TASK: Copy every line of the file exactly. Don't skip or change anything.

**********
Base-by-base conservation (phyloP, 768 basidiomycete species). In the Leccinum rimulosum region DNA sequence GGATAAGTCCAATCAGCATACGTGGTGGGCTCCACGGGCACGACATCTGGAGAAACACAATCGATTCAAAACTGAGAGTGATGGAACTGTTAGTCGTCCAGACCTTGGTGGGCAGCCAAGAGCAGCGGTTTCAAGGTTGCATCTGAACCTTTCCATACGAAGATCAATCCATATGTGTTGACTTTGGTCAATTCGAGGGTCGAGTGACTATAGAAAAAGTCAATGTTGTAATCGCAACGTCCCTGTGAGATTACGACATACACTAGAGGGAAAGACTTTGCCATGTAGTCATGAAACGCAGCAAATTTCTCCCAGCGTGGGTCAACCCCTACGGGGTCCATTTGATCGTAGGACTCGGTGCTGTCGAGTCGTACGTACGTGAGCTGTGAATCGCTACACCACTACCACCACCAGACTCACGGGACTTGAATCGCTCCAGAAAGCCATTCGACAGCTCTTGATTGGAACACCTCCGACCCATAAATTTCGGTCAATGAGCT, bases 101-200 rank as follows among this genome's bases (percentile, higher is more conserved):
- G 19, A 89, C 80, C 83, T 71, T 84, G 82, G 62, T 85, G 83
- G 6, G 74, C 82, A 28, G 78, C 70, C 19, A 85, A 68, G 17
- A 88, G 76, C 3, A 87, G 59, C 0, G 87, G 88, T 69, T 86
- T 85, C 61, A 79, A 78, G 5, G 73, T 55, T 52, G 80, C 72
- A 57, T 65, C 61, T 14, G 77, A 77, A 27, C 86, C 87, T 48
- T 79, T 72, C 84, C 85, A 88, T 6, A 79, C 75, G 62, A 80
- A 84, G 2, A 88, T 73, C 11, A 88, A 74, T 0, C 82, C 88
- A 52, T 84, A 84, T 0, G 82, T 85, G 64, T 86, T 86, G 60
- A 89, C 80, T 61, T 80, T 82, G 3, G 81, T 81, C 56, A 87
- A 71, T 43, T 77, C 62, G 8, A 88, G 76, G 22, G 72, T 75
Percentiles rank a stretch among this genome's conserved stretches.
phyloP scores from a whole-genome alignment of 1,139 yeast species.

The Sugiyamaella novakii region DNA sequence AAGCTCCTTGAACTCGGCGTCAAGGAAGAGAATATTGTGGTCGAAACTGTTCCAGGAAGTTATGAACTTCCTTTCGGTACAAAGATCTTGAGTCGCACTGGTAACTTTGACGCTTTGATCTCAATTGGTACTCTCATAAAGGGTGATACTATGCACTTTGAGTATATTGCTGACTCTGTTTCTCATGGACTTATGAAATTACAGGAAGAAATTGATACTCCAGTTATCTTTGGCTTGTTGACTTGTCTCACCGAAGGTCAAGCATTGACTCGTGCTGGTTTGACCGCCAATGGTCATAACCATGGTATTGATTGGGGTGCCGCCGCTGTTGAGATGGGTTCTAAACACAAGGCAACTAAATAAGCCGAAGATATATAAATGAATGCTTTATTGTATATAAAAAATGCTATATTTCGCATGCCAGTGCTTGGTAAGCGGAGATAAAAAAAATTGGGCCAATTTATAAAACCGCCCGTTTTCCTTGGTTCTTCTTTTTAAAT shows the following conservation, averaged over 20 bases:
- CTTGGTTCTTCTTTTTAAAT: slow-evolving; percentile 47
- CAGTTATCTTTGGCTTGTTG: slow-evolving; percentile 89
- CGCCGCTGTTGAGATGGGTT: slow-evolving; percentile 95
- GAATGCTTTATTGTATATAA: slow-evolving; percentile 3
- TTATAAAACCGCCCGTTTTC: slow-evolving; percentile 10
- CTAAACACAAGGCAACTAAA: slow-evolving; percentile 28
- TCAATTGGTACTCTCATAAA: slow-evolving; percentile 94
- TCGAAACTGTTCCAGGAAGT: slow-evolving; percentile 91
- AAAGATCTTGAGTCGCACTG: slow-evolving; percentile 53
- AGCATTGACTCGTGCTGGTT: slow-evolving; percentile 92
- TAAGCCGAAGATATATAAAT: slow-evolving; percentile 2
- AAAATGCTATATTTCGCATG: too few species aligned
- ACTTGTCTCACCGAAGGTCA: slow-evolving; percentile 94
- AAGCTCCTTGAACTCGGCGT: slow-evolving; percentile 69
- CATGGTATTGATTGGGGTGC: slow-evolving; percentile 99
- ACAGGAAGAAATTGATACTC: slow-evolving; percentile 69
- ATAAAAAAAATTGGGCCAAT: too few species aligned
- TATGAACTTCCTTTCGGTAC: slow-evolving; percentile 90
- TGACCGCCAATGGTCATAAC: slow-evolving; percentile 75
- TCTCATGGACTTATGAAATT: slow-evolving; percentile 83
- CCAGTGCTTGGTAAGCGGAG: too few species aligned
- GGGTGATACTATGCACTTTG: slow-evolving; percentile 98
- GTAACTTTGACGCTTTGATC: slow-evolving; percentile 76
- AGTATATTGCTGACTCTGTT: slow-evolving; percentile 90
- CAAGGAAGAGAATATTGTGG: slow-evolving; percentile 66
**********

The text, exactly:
Base-by-base conservation (phyloP, 768 basidiomycete species). In the Leccinum rimulosum region DNA sequence GGATAAGTCCAATCAGCATACGTGGTGGGCTCCACGGGCACGACATCTGGAGAAACACAATCGATTCAAAACTGAGAGTGATGGAACTGTTAGTCGTCCAGACCTTGGTGGGCAGCCAAGAGCAGCGGTTTCAAGGTTGCATCTGAACCTTTCCATACGAAGATCAATCCATATGTGTTGACTTTGGTCAATTCGAGGGTCGAGTGACTATAGAAAAAGTCAATGTTGTAATCGCAACGTCCCTGTGAGATTACGACATACACTAGAGGGAAAGACTTTGCCATGTAGTCATGAAACGCAGCAAATTTCTCCCAGCGTGGGTCAACCCCTACGGGGTCCATTTGATCGTAGGACTCGGTGCTGTCGAGTCGTACGTACGTGAGCTGTGAATCGCTACACCACTACCACCACCAGACTCACGGGACTTGAATCGCTCCAGAAAGCCATTCGACAGCTCTTGATTGGAACACCTCCGACCCATAAATTTCGGTCAATGAGCT, bases 101-200 rank as follows among this genome's bases (percentile, higher is more conserved):
- G 19, A 89, C 80, C 83, T 71, T 84, G 82, G 62, T 85, G 83
- G 6, G 74, C 82, A 28, G 78, C 70, C 19, A 85, A 68, G 17
- A 88, G 76, C 3, A 87, G 59, C 0, G 87, G 88, T 69, T 86
- T 85, C 61, A 79, A 78, G 5, G 73, T 55, T 52, G 80, C 72
- A 57, T 65, C 61, T 14, G 77, A 77, A 27, C 86, C 87, T 48
- T 79, T 72, C 84, C 85, A 88, T 6, A 79, C 75, G 62, A 80
- A 84, G 2, A 88, T 73, C 11, A 88, A 74, T 0, C 82, C 88
- A 52, T 84, A 84, T 0, G 82, T 85, G 64, T 86, T 86, G 60
- A 89, C 80, T 61, T 80, T 82, G 3, G 81, T 81, C 56, A 87
- A 71, T 43, T 77, C 62, G 8, A 88, G 76, G 22, G 72, T 75
Percentiles rank a stretch among this genome's conserved stretches.
phyloP scores from a whole-genome alignment of 1,139 yeast species.

The Sugiyamaella novakii region DNA sequence AAGCTCCTTGAACTCGGCGTCAAGGAAGAGAATATTGTGGTCGAAACTGTTCCAGGAAGTTATGAACTTCCTTTCGGTACAAAGATCTTGAGTCGCACTGGTAACTTTGACGCTTTGATCTCAATTGGTACTCTCATAAAGGGTGATACTATGCACTTTGAGTATATTGCTGACTCTGTTTCTCATGGACTTATGAAATTACAGGAAGAAATTGATACTCCAGTTATCTTTGGCTTGTTGACTTGTCTCACCGAAGGTCAAGCATTGACTCGTGCTGGTTTGACCGCCAATGGTCATAACCATGGTATTGATTGGGGTGCCGCCGCTGTTGAGATGGGTTCTAAACACAAGGCAACTAAATAAGCCGAAGATATATAAATGAATGCTTTATTGTATATAAAAAATGCTATATTTCGCATGCCAGTGCTTGGTAAGCGGAGATAAAAAAAATTGGGCCAATTTATAAAACCGCCCGTTTTCCTTGGTTCTTCTTTTTAAAT shows the following conservation, averaged over 20 bases:
- CTTGGTTCTTCTTTTTAAAT: slow-evolving; percentile 47
- CAGTTATCTTTGGCTTGTTG: slow-evolving; percentile 89
- CGCCGCTGTTGAGATGGGTT: slow-evolving; percentile 95
- GAATGCTTTATTGTATATAA: slow-evolving; percentile 3
- TTATAAAACCGCCCGTTTTC: slow-evolving; percentile 10
- CTAAACACAAGGCAACTAAA: slow-evolving; percentile 28
- TCAATTGGTACTCTCATAAA: slow-evolving; percentile 94
- TCGAAACTGTTCCAGGAAGT: slow-evolving; percentile 91
- AAAGATCTTGAGTCGCACTG: slow-evolving; percentile 53
- AGCATTGACTCGTGCTGGTT: slow-evolving; percentile 92
- TAAGCCGAAGATATATAAAT: slow-evolving; percentile 2
- AAAATGCTATATTTCGCATG: too few species aligned
- ACTTGTCTCACCGAAGGTCA: slow-evolving; percentile 94
- AAGCTCCTTGAACTCGGCGT: slow-evolving; percentile 69
- CATGGTATTGATTGGGGTGC: slow-evolving; percentile 99
- ACAGGAAGAAATTGATACTC: slow-evolving; percentile 69
- ATAAAAAAAATTGGGCCAAT: too few species aligned
- TATGAACTTCCTTTCGGTAC: slow-evolving; percentile 90
- TGACCGCCAATGGTCATAAC: slow-evolving; percentile 75
- TCTCATGGACTTATGAAATT: slow-evolving; percentile 83
- CCAGTGCTTGGTAAGCGGAG: too few species aligned
- GGGTGATACTATGCACTTTG: slow-evolving; percentile 98
- GTAACTTTGACGCTTTGATC: slow-evolving; percentile 76
- AGTATATTGCTGACTCTGTT: slow-evolving; percentile 90
- CAAGGAAGAGAATATTGTGG: slow-evolving; percentile 66